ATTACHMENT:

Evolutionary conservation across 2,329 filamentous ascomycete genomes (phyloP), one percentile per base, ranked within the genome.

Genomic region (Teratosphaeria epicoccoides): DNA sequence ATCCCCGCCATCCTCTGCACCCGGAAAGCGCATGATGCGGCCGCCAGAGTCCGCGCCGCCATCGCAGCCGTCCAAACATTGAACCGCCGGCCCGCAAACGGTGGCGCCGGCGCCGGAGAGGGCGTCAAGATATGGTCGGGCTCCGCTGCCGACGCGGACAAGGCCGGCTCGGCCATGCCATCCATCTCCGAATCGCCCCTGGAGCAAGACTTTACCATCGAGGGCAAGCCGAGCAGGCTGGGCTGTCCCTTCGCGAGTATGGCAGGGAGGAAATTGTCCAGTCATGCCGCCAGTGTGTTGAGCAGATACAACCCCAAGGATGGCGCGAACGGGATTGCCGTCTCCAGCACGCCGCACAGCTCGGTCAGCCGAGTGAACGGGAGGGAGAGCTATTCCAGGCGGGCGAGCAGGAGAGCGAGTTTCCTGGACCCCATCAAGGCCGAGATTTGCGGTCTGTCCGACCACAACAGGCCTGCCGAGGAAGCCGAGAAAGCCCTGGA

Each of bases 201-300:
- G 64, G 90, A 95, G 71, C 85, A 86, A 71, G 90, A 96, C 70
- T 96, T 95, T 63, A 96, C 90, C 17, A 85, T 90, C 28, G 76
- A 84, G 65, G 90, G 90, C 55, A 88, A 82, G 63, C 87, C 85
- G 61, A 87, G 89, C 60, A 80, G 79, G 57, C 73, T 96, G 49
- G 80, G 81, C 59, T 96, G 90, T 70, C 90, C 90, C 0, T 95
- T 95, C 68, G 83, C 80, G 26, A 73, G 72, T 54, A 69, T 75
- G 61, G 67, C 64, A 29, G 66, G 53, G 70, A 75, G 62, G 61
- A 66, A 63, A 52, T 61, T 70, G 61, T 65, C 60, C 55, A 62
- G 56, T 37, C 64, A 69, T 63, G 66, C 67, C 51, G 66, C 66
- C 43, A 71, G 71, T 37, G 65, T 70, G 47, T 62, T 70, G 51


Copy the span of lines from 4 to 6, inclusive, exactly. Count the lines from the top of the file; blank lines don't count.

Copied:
- G 64, G 90, A 95, G 71, C 85, A 86, A 71, G 90, A 96, C 70
- T 96, T 95, T 63, A 96, C 90, C 17, A 85, T 90, C 28, G 76
- A 84, G 65, G 90, G 90, C 55, A 88, A 82, G 63, C 87, C 85